Mitral stenosis of rheumatic etiology is the commonest valvular heart disease in women of reproductive age especially in developing countries. [1] The physiological changes that occur in pregnancy can be detrimental to patients with mitral stenosis. When valve area is reduced to <2.0 cm 2 , a pressure gradient develops across the valve. This increase in LAP is reflected back into the pulmonary venous circulation and increases the risk of pulmonary edema. Untreated, this results in pulmonary arterial hypertension that may lead to increase in right ventricular pressures and possibly, to right ventricular failure. [2] For symptomatic patients with moderate to severe mitral stenosis and severe pulmonary hypertension, percutaneous mitral balloon valvuloplasty or mitral valve surgery should be considered before pregnancy to reduce the need for gestational treatment and to improve pregnancy out-comes. [3] Beta blockers and diuretics remain the main stay of medical management for symptomatic patients in pregnancy. [4] Mitral valve surgery is reserved for those refractory to medical therapy who are not suitable candidates for vavuloplasty because cardiovascular surgery during pregnancy is associated with increased fetal mortality. [5] Our patient with a valve area of 0.8 cm 2 presented with features of pulmonary edema and right ventricular failure in 5 th month of pregnancy and underwent percutaneous mitral valve commissurotomy. After the procedure, she was on beta blockers and diuretics and was symptom-free till term when she developed respiratory tract infection. Even though the features resembled pulmonary edema, the diagnosis of an infectious cause was made based on the presence of fever and raised leucocyte count. Presence of respiratory tract infection complicates the management of caesarean section in patients with mitral stenosis. The bronchodilators used can cause tachycardia decreasing time for left ventricular filling. In the presence of infection, general anesthesia carries significant morbidity. Neuraxial block in patients with mitral stenosis reduces systemic vascular resistance, cardiac preload and causes reflex tachycardia. A single-shot spinal anesthesia is not recommended for the pregnant patients with significant mitral stenosis. [6] A well-controlled, individualized epidural neuraxial block using incremental dosing of local anesthetic with invasive monitoring of arterial and cardiac filling pressures may be beneficial even for the most severe cardiac disease. [1] In the present case a mixture of 2% lignocaine and 0.5% bupivacaine was chosen to provide a quicker and longer duration of block. [7] Segmental epidural block with incremental doses of local anesthetic were well tolerated in our patient without any hemodynamic disturbances. We had prophylactically used a small dose of phenylephrine infusion as it has been shown to prevent oxytocin induced tachycardia and hypotension. [8],[9] Invasive monitoring like CVP and intra-arterial BP readings are required to detect and treat sudden changes in hemodynamics that can occur in these patients. Even though CVP does not reflect the actual LAP, it can be used as a rough guide for fluid management.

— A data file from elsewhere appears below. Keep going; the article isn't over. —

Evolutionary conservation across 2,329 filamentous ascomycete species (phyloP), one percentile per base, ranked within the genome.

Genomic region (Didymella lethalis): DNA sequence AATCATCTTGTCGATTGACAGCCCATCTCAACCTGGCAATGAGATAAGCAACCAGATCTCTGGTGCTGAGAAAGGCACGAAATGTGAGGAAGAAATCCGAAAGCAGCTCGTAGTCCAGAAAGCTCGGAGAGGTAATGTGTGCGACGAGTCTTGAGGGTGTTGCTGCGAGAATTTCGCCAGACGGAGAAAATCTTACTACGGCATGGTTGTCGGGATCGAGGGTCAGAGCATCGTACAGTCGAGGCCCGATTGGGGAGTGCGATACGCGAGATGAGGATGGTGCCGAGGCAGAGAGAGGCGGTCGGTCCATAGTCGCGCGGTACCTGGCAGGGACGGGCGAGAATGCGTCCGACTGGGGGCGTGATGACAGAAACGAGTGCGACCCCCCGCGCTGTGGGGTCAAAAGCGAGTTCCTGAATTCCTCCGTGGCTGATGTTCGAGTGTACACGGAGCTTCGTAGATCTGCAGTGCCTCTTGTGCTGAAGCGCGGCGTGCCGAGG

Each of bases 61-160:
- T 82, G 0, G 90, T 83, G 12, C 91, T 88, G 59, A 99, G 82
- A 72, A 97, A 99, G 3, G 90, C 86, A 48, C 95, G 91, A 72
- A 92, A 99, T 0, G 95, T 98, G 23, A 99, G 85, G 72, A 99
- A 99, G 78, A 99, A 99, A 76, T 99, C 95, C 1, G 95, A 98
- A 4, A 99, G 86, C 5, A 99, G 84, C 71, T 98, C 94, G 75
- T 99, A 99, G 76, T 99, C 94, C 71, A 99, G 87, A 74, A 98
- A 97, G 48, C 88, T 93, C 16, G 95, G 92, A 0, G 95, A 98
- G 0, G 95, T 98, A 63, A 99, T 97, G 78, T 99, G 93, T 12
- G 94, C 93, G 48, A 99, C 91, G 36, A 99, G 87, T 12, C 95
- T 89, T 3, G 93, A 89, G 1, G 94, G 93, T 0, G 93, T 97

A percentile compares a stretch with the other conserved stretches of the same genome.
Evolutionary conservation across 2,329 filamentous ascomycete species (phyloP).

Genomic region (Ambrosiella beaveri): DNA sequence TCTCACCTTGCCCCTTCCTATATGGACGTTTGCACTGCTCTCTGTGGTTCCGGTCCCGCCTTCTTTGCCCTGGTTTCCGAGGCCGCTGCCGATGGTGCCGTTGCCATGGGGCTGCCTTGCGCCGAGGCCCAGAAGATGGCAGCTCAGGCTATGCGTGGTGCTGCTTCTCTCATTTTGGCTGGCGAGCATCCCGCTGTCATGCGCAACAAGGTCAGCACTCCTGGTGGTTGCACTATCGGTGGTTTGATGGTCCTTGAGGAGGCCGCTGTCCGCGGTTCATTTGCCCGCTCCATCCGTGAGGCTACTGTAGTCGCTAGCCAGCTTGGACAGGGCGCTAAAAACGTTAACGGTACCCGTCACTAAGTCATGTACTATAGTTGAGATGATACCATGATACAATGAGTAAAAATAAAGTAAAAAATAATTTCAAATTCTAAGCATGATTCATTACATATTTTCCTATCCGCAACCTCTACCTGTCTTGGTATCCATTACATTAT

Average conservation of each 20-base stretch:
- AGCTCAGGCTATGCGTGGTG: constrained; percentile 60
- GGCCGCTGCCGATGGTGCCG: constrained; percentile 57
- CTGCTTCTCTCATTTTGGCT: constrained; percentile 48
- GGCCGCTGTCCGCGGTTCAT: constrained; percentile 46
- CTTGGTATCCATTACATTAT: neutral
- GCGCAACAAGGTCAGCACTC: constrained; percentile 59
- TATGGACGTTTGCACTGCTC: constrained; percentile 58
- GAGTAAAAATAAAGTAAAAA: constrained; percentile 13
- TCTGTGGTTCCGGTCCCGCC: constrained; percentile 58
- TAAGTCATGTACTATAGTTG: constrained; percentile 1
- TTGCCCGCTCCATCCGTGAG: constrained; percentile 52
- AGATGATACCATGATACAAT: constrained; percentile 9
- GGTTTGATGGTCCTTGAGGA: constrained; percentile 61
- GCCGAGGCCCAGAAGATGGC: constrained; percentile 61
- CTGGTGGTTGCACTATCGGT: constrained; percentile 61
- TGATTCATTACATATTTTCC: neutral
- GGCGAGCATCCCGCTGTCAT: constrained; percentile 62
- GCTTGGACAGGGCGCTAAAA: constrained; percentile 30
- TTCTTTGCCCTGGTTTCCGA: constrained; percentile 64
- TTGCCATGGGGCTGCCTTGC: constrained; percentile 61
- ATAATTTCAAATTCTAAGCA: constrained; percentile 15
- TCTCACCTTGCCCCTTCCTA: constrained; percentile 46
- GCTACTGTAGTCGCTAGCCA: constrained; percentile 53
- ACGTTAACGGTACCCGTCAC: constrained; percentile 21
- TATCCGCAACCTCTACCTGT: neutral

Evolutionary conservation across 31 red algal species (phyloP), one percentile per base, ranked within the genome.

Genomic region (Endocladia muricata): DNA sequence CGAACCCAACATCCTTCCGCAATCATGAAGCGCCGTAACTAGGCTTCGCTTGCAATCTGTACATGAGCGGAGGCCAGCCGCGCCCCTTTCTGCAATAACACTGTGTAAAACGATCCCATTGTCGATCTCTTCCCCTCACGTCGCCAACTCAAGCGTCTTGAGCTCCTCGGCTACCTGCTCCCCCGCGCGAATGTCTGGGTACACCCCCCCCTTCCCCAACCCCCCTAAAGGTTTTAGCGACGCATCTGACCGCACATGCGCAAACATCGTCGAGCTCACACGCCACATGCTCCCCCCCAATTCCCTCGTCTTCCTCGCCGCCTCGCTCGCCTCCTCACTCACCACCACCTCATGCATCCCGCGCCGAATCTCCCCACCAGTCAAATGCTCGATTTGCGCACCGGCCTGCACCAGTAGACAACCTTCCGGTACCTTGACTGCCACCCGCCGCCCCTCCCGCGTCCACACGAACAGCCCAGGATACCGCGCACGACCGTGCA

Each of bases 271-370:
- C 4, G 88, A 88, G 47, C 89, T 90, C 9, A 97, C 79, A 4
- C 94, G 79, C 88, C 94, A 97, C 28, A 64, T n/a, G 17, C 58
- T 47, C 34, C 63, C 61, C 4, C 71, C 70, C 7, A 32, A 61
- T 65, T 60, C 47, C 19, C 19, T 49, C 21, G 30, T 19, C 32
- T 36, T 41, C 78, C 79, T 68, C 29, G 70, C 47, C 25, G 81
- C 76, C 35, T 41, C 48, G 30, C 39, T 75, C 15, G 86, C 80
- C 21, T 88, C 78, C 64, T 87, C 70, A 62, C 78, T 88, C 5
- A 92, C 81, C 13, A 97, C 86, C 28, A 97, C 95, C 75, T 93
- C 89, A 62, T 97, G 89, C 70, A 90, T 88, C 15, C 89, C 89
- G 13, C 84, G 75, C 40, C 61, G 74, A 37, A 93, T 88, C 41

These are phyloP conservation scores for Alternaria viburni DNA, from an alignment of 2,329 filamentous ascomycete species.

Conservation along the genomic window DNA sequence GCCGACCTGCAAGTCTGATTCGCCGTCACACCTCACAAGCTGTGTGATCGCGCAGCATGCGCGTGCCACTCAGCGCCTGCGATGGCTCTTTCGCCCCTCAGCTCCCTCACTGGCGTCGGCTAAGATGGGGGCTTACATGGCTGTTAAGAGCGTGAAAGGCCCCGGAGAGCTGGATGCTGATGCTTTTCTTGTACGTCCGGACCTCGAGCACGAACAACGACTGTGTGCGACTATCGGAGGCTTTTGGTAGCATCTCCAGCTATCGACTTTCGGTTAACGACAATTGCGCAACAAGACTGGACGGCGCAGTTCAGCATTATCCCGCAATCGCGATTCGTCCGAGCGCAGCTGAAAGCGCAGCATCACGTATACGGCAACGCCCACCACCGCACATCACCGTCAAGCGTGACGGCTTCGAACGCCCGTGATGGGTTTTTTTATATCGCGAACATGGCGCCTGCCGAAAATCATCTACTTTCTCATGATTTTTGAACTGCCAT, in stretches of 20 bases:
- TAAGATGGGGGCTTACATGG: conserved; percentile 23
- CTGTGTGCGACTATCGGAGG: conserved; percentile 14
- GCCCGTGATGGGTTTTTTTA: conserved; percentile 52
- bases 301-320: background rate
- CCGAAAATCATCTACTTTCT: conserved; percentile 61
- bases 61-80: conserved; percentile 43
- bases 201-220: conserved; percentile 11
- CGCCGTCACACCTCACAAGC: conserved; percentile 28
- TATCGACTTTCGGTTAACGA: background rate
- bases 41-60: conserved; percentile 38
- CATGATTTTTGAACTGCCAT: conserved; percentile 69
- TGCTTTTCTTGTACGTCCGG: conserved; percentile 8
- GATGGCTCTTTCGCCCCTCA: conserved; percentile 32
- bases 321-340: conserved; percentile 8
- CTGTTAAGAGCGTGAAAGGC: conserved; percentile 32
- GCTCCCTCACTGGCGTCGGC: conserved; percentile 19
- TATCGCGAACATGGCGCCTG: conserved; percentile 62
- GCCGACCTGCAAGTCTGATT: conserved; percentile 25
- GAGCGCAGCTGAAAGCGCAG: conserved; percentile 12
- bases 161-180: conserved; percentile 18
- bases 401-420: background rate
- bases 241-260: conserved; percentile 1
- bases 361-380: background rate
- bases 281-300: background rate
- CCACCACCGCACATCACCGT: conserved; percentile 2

CONCLUSION



This report describes an uneventful management of a patient with respiratory tract infection in patients with mitral stenosis for emergency caesarean section.

References

1Kuczkowski KM. Labor analgesia for the parturient with cardiac disease: What does an obstetrician need to know? Acta Obstet Gynecol Scand 2004;83:223-33.
2Desai DK, Adanlawo M, Naidoo DP, Moodley J, Kleinschmidt I. Mitral stenosis in pregnancy: A four-year experience at King Edward VIII Hospital, Durban, South Africa. BJOG 2000;107:953-8.
3Silversides CK, Colman JM, Sermer M, Siu SC. Cardiac risk in pregnant women with rheumatic mitral stenosis. Am J Cardiol 2003;91:1382-5.
4Weiner MM, Vahl TP, Kahn RA. Case scenario: Cesarean section complicated by rheumatic mitral stenosis. Anesthesiology 2011;114:949-57.
5de Souza JA, Martinez EE Jr, Ambrose JA, Alves CM, Born D, Buffolo E, et al. Percutaneous balloon mitral valvuloplasty in comparison with open mitral valve commissurotomy for mitral stenosis during pregnancy. J Am Coll Cardiol 2001;37:900-3.
6Gomar C, Errando CL. Neuroaxial anaesthesia in obstetrical patients with cardiac disease. Curr Opin Anaesthesiol 2005;18:507-12.
7Seow LT, Lips FJ, Cousins MJ, Mather LE. Lidocaine and bupivacaine mixtures for epidural blockade. Anesthesiology 1982;56:177-83.
8Dyer RA, Reed AR, van Dyk D, Arcache MJ, Hodges O, Lombard CJ, et al. Hemodynamic effects of ephedrine, phenylephrine, and the coadministration of phenylephrine with oxytocin during spinal anesthesia for elective cesarean delivery. Anesthesiology 2009;111:753-65.
9Dyer RA, Butwick AJ, Carvalho B. Oxytocin for labour and caesarean delivery: Implications for the anaesthesiologist. Curr Opin Anaesthesiol 2011;24:255-61.